A local political scientist thinks it is very unlikely that the Electoral College will be able to change the outcome of this year's presidential election when they officially cast their ballots on Monday. Dr. Timothy Kneeland, a political science professor at Nazareth College, says that Monday's vote is more of a formality than anything else.

A local political scientist thinks it is very unlikely that the Electoral College will be able to change the outcome of this year's presidential election when they officially cast their ballots on Monday.

Dr. Timothy Kneeland, a political science professor at Nazareth College, says that Monday's vote is more of a formality than anything else. The electoral college has 538 members, all chosen by their state's political parties. Kneeland says history shows that most will vote for whoever won the election in their state.

News10NBC: "So it's nearly impossible this will change the outcome?"

Kneeland: "It's very unlikely that you could get 37 people to conspire to change the election outcome."

That's the number of electors who essentially would have to buck their party. Kneeland says history shows some electors have changed their vote to go against the winner -- but it's never actually changed the outcome of an election. If an elector does that, they could be penalized and have to pay a fine.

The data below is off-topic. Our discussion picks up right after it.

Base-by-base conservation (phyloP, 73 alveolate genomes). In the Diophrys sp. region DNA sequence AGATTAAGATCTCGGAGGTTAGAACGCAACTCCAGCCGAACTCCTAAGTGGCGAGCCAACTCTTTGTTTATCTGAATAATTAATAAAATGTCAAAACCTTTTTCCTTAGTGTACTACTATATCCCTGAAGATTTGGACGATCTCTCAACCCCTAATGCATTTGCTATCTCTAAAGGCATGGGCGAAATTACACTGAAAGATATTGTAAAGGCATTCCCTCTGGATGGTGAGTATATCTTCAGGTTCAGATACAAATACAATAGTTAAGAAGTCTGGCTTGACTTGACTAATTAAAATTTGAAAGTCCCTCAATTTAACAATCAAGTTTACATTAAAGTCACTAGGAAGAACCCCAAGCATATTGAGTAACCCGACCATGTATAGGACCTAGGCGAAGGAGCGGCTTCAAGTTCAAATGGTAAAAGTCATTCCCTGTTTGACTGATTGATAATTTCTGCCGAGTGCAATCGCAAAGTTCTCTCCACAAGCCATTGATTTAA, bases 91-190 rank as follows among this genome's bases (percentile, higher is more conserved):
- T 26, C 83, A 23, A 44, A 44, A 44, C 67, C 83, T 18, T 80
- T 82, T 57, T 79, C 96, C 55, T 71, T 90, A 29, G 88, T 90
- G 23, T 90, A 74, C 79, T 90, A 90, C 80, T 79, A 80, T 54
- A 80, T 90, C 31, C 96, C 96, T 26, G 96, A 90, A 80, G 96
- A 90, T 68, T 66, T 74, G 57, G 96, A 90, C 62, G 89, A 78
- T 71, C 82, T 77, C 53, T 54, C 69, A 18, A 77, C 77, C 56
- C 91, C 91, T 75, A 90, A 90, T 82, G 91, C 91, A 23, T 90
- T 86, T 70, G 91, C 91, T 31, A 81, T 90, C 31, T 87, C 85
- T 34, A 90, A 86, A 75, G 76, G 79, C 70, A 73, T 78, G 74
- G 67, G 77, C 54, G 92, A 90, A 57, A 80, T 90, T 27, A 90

But since Donald Trump did not win the popular vote- Hillary Clinton won by over two million votes- experts say a movement is underway to get rid of the Electoral College.

Kneeland suggested one alternative:

"Maybe they could put pressure on their state government to sign the compact law, like New York has, where they guarantee that no matter the outcome in their state, their electors would pledge to vote for the person who won the popular vote."

The other method- a constitutional amendment- is unlikely, says Kneeland, as three-quarters of the states would have to vote to change the Constitution.

After the Electors cast their ballots on Monday, Congress will meet on January 6 to count the votes.